3.16 p.m.

Lord Merrivale asked Her Majesty's Government:

    What Gibraltar Government proposals or options they are considering to strengthen the constitutional status of Gibraltar as a British territory.

Baroness Symons of Vernham Dean: My Lords, Gibraltar is a United Kingdom overseas territory whose constitutional relationship to the UK is defined under the Gibraltar Constitution Order 1969. That status is secure and unquestionable. The Government of Gibraltar have expressed interest in exploring changes to the constitution. We have held exploratory, technical discussions with representatives of the Government of Gibraltar but have received no formal proposals. We have made clear that we are willing to listen to ideas that are realistic and compatible with the Treaty of Utrecht, and other international obligations.

Lord Merrivale: My Lords, I thank the Minister for her Answer. However, can she say when it is expected that

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final proposals or options will be received from the Gibraltar Government and ultimately acted upon? Further, does the Minister agree that a strengthening of Gibraltar's constitutional status as a British territory would be realistic and compatible with the Treaty of Utrecht, while affecting Spain's capability of harassment and defamation?

Baroness Symons of Vernham Dean: My Lords, I cannot tell the noble Lord when the Government of Gibraltar may see fit to table formal proposals in this respect. As I said, there have been some informal proposals, and some technical discussions about them have taken place. However, no formal proposals have been put on the table. Of course, we are willing to listen to any ideas put forward by the Government of Gibraltar, but they must be consistent with the Treaty of Utrecht and with our international obligations. I believe that the position of Gibraltar as an overseas territory is a strong one, given what was said in the 1969 preamble. But it is a unique position because of the existence of the Treaty of Utrecht.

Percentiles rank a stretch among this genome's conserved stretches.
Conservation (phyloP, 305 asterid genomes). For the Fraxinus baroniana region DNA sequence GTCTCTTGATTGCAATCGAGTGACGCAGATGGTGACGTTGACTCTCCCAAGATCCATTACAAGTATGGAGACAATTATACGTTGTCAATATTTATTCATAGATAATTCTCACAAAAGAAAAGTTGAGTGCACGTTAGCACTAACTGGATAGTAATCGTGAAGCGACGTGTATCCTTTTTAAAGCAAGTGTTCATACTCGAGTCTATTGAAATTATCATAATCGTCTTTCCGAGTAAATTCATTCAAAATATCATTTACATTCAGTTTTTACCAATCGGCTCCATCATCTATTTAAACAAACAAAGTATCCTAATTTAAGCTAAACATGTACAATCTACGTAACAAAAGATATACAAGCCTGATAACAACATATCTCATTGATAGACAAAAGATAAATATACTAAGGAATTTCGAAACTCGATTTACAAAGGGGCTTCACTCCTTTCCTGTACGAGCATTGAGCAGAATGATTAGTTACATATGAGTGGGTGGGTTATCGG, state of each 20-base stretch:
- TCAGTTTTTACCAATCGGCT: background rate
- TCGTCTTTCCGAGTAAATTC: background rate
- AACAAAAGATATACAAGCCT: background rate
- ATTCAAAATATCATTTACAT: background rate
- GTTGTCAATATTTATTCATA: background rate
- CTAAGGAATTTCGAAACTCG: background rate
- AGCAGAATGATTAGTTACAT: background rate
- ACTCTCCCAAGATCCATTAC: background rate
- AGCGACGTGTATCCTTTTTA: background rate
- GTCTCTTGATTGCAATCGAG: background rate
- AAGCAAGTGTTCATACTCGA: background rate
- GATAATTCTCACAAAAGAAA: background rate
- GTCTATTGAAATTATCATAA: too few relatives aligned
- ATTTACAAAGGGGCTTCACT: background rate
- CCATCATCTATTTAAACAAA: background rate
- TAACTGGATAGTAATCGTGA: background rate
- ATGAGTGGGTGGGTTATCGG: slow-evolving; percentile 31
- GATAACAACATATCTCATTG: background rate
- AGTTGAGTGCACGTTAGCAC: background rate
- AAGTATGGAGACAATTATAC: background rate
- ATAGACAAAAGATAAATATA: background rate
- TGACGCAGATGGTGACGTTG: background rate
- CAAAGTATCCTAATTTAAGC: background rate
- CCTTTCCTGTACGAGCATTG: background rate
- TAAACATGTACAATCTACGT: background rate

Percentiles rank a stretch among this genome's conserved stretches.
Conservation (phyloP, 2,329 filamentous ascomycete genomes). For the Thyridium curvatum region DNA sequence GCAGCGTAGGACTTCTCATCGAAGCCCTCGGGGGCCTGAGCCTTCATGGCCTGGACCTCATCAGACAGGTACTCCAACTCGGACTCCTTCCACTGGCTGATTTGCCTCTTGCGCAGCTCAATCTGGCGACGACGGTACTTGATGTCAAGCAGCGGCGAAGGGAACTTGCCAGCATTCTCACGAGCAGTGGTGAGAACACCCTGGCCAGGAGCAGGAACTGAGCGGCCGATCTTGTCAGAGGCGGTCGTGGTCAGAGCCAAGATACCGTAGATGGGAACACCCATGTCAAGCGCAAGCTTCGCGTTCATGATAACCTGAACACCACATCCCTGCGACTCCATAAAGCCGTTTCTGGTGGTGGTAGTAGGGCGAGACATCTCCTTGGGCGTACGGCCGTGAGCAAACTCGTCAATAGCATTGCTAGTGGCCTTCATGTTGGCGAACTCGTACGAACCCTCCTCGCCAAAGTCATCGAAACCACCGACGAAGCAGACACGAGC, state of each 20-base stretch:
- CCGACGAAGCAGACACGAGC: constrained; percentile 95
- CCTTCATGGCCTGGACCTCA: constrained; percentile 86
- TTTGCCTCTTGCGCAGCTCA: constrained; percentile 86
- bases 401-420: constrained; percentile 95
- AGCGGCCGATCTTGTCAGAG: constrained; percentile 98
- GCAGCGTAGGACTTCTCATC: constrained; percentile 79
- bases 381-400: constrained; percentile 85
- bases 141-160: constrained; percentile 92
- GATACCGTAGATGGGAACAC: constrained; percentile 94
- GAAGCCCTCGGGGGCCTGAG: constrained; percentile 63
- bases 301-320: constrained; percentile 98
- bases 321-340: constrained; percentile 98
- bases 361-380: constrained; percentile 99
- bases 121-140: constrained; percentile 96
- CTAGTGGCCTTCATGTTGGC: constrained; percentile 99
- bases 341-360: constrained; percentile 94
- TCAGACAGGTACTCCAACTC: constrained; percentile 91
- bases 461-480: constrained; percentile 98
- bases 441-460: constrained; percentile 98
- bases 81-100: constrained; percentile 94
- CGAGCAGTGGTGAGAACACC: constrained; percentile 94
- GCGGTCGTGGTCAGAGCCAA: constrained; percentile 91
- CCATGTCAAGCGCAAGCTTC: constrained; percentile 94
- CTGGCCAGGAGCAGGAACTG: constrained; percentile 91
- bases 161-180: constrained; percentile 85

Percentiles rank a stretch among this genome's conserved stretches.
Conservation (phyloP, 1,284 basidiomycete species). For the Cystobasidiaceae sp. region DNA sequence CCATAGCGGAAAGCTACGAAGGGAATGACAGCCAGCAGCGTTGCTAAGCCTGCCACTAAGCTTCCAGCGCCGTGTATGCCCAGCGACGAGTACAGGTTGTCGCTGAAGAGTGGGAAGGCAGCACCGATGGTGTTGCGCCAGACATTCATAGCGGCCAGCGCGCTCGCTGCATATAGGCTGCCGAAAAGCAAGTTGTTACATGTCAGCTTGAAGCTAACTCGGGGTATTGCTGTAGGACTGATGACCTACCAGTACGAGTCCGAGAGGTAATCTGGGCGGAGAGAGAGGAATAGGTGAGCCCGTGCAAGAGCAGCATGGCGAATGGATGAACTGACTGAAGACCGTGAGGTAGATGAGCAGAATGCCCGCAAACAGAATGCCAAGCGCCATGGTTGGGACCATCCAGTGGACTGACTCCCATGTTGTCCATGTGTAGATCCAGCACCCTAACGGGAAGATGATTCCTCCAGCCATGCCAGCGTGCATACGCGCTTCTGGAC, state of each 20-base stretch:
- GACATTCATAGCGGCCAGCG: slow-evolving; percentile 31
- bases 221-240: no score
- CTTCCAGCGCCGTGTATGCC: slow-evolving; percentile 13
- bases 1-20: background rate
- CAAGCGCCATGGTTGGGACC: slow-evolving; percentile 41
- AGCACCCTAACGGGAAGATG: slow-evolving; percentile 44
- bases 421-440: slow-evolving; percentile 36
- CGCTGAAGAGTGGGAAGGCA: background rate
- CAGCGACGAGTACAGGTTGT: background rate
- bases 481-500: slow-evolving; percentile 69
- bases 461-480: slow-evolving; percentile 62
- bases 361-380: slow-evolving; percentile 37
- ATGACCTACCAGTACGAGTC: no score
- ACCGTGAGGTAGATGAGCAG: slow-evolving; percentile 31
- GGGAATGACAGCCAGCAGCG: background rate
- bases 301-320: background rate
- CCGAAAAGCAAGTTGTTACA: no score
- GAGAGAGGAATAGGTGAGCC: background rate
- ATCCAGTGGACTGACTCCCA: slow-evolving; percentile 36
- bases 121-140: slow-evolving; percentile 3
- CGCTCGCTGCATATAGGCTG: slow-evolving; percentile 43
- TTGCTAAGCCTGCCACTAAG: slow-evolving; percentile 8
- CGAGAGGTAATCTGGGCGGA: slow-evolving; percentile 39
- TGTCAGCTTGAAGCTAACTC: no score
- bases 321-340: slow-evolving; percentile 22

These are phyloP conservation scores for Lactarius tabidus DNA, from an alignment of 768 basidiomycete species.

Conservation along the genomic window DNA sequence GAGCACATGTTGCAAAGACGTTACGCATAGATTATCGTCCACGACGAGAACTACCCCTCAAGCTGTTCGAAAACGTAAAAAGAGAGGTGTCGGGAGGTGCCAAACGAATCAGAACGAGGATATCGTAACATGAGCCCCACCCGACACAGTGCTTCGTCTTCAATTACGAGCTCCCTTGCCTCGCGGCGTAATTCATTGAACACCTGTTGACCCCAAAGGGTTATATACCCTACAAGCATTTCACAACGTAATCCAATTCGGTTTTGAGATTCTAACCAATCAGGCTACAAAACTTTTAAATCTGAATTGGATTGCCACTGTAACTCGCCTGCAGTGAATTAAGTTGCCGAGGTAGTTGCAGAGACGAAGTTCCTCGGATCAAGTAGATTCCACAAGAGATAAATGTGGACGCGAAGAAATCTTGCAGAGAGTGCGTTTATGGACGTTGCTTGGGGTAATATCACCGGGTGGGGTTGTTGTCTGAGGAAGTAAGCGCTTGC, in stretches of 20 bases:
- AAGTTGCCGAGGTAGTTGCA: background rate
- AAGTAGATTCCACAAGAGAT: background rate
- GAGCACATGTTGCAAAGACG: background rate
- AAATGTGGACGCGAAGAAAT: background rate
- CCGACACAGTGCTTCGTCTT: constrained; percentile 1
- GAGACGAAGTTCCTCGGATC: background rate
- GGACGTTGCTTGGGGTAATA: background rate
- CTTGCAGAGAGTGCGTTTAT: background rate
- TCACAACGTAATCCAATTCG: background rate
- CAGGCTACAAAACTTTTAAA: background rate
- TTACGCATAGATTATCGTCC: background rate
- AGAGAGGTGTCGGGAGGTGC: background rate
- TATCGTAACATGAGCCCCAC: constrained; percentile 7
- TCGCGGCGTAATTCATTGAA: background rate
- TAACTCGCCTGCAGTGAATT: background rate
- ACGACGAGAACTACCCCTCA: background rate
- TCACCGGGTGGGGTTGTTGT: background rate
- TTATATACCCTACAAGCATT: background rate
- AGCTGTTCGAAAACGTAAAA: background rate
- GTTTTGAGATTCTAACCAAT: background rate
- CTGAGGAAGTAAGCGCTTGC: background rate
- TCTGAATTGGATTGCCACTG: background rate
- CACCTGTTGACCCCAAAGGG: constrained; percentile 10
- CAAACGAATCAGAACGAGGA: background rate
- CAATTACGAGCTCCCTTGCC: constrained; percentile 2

Baroness Williams of Crosby: My Lords, given the very strong links that were expressed in the treaty between Gibraltar and the United Kingdom and the interests of the 25,000 citizens of Gibraltar, will the Minister also consider the interests of the 400,000 British citizens currently resident in Spain and seek to ask the Prime Ministers when they meet shortly to try to find good answers to the strained relations between Spain and Gibraltar?

Baroness Symons of Vernham Dean: My Lords, of course we would like to see those strained relations improved. In his discussions, I believe that my right honourable friend the Foreign Secretary has been able to improve the situation, especially around the border area. As the noble Baroness indicated, there will be a summit meeting between the two Prime Ministers in April, when we hope that the situation will be improved.

Lord Janner of Braunstone: My Lords, does my noble friend agree that one excellent way of improving the status of Gibraltar would be to give citizens of Gibraltar some form of representation in the United Kingdom Parliament, following the precedent which has worked so well for so long in the United States? Has that proposal been discussed informally or formally with the Gibraltar Government? Have Her Majesty's Government considered that and is it on the table for future consideration?